The universal child care benefit (UCCB) and the family tax cut—along with the Canada child tax benefit and the national child benefit supplement—were repealed and replaced in 2016 with the Canada child benefit (CCB). Unlike the UCCB, the new benefit is tax-free, and falls as taxpayers earn more income.

Eligible clients must apply, says Jacinto, and high-income earners won’t receive the CCB, which is based on family income. To get the CCB, the primary caregiver must file a return every year, even if she has no income, as must her spouse or common-law partner. For heterosexual couples, a male primary caregiver must attach a note from the female parent, stating he is the primary caregiver.

New tax brackets

As of the 2016 tax year, clients with income greater than $200,000 are in a new federal tax bracket (33%, up from 29%), while rates decreased for middle-income earners (to 20.5%, down from 22% for income between $45,282 and $90,563).

The new brackets also provide incentive to more efficiently allocate income among family members. Options include:

  • Using a spousal loan. The higher-income spouse lends money to the lower-income spouse at CRA’s prescribed interest rate of 1%, and the lower-income spouse invests that money, with returns taxed at the lower bracket. The borrower must make annual interest payments no later than 30 days after year-end (January 30); otherwise, the arrangement is no longer valid. Similarly, the loan could be made to a family trust for the benefit of children.
  • Gift money to a child under the age of 18. That money can be used to buy a security and generate capital gains income that’s taxable in the minor’s hands. But be mindful of the attribution rules when choosing a security, says Jacinto, because any other income generated on gifted money to a minor child is taxed in the parent’s hands.
  • Issue family corporation shares to a child 18 or older. Another option is available to professionals with an incorporated business. A child who is turning 18 in the calendar year (or older) can own dividend-paying shares issued by the corporation, earning tax-free income if she remains within CRA’s basic personal amount. “Those dividends would be taxed in their hands—at probably no tax because they have no other sources of income,” Jacinto says. She says clients must check whether their professional associations allow the arrangement.

Kerr has witnessed the consequences of investment managers and accountants failing to communicate. For example, when she reviewed the tax situation of a client living in a nursing home, she found unclaimed medical credits as well as unrealized capital gains.

With better communication, the client could have realized tax-free gains each year by offsetting them with the medical credits (which would have been lost because the client didn’t have enough income). And, if there were still remaining credits, the client could use them up by selling shares and buying them back to bump up the cost base of the securities. Doing so would reduce future capital gains tax (when she sold the stock) or future estate tax on the deemed disposition at death. Says Kerr: “It’s not bad to have gains if you know the rest of the tax situation.”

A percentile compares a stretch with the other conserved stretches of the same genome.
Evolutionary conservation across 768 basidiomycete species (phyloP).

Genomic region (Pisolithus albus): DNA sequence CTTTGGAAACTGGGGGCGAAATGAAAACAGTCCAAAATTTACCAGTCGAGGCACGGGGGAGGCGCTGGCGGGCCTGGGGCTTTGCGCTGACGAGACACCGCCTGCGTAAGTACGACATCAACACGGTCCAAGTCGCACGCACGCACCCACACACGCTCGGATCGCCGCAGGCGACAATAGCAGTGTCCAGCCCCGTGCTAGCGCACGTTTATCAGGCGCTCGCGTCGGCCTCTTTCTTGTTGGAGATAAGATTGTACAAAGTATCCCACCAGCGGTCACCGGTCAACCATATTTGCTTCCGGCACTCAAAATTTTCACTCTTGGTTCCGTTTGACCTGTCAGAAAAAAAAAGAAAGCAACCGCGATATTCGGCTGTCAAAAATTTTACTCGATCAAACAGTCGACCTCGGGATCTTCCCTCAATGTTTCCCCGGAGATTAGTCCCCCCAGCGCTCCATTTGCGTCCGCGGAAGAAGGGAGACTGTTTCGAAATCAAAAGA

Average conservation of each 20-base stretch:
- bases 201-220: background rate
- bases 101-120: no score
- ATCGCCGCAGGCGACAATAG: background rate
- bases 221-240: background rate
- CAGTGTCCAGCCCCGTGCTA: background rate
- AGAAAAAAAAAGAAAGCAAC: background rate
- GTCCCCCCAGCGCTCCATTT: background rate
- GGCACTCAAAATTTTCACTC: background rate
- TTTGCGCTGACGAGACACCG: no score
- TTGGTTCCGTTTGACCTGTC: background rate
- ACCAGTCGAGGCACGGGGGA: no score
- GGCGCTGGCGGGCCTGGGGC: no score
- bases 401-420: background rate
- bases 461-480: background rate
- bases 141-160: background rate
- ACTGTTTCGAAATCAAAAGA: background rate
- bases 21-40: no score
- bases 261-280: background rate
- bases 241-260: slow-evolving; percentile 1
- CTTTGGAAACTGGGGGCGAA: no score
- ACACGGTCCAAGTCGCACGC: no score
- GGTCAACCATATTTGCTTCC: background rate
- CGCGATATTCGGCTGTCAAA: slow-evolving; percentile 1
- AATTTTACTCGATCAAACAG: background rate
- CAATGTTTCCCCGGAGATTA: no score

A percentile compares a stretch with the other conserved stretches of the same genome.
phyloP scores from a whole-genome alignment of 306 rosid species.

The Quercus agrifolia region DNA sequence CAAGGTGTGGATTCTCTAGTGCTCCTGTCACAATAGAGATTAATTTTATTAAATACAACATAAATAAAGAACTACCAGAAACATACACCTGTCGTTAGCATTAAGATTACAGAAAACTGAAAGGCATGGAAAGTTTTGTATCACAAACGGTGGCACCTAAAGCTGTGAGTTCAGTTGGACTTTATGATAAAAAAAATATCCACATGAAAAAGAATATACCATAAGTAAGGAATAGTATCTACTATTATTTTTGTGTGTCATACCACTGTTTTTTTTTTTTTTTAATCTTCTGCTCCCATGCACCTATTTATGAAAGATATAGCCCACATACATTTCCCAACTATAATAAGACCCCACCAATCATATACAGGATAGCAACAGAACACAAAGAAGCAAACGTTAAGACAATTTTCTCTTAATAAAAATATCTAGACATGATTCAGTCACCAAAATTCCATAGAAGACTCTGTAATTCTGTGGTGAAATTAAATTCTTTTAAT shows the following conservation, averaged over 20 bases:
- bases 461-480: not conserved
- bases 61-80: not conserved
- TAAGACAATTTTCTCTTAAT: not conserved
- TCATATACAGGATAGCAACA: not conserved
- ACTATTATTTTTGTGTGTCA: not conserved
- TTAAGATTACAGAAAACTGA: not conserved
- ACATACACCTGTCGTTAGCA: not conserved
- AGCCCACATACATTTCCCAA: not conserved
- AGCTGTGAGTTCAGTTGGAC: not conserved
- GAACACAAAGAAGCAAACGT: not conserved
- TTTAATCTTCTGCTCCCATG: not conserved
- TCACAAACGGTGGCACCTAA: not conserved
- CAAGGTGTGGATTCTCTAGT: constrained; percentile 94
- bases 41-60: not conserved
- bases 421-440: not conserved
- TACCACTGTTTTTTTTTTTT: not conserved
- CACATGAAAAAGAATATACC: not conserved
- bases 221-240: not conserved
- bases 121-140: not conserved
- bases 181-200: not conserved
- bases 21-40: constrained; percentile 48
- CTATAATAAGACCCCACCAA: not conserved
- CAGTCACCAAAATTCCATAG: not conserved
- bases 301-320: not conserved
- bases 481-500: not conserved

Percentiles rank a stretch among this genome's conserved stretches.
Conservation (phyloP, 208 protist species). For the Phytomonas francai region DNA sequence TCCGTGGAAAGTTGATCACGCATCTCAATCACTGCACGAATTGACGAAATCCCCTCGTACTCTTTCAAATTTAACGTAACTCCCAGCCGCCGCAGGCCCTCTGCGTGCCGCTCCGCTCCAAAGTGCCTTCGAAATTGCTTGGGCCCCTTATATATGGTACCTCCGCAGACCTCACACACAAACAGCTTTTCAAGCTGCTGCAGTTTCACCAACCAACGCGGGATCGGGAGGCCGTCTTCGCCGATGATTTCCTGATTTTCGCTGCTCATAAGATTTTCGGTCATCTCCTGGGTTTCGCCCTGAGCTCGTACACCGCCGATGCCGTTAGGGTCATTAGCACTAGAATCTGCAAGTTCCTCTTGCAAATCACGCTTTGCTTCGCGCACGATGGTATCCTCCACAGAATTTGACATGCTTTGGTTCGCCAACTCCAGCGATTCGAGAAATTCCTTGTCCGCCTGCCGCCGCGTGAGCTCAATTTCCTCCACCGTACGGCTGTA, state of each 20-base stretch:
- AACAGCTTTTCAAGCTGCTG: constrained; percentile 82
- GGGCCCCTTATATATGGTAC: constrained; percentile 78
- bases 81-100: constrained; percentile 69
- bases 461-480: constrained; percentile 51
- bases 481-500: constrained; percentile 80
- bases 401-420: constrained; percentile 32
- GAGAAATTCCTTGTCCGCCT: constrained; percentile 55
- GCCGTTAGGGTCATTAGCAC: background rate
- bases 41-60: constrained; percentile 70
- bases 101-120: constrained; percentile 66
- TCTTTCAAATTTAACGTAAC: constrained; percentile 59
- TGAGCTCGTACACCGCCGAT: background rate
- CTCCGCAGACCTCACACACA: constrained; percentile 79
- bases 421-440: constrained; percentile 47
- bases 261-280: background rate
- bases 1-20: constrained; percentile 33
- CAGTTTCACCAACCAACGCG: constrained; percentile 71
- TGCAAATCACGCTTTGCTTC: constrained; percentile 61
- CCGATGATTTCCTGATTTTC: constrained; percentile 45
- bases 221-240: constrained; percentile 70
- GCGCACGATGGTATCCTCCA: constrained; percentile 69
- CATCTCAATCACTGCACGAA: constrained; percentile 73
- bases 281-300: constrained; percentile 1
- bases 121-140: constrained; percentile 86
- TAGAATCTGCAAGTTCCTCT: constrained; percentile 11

Cross-border filing deadlines and warnings

Form Previous filing deadline New filing deadline for 2016 taxation year
FBAR June 30 April 15
Partnership returns April 15 March 15

This year, because of the change in the filing deadline, the IRS gave everyone an automatic extension to October 15, says Marc Gedeon, director of cross-border taxes at Cardinal Point Wealth Management in Toronto and Los Angeles.

Things advisors may have to do for cross-border clients

  • If clients receive both a T5 and a Form 1099 for an investment account, work with financial institutions to determine how income is sourced between Canada and the U.S. For Canadian filing, foreign income is reported on form T1135 (and the T1 form). For U.S. filing, foreign income is reported on Form 8938 (and Form 1040).
  • Gather Passive Foreign Investment Company (PFIC) annual information statements for U.S. citizen clients who hold PFICs, which include Canadian mutual funds in non-
    registered accounts. (Canadian mutual funds haven’t received an exemption from U.S. tax rules for PFICs, as previously hoped.) Although fund companies issue and certify clients’ statements for tax reporting, advisors usually contact company reps to obtain them, says Gedeon.

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Michelle Schriver is assistant editor of Advisor Group.

Originally published in Advisor's Edge Report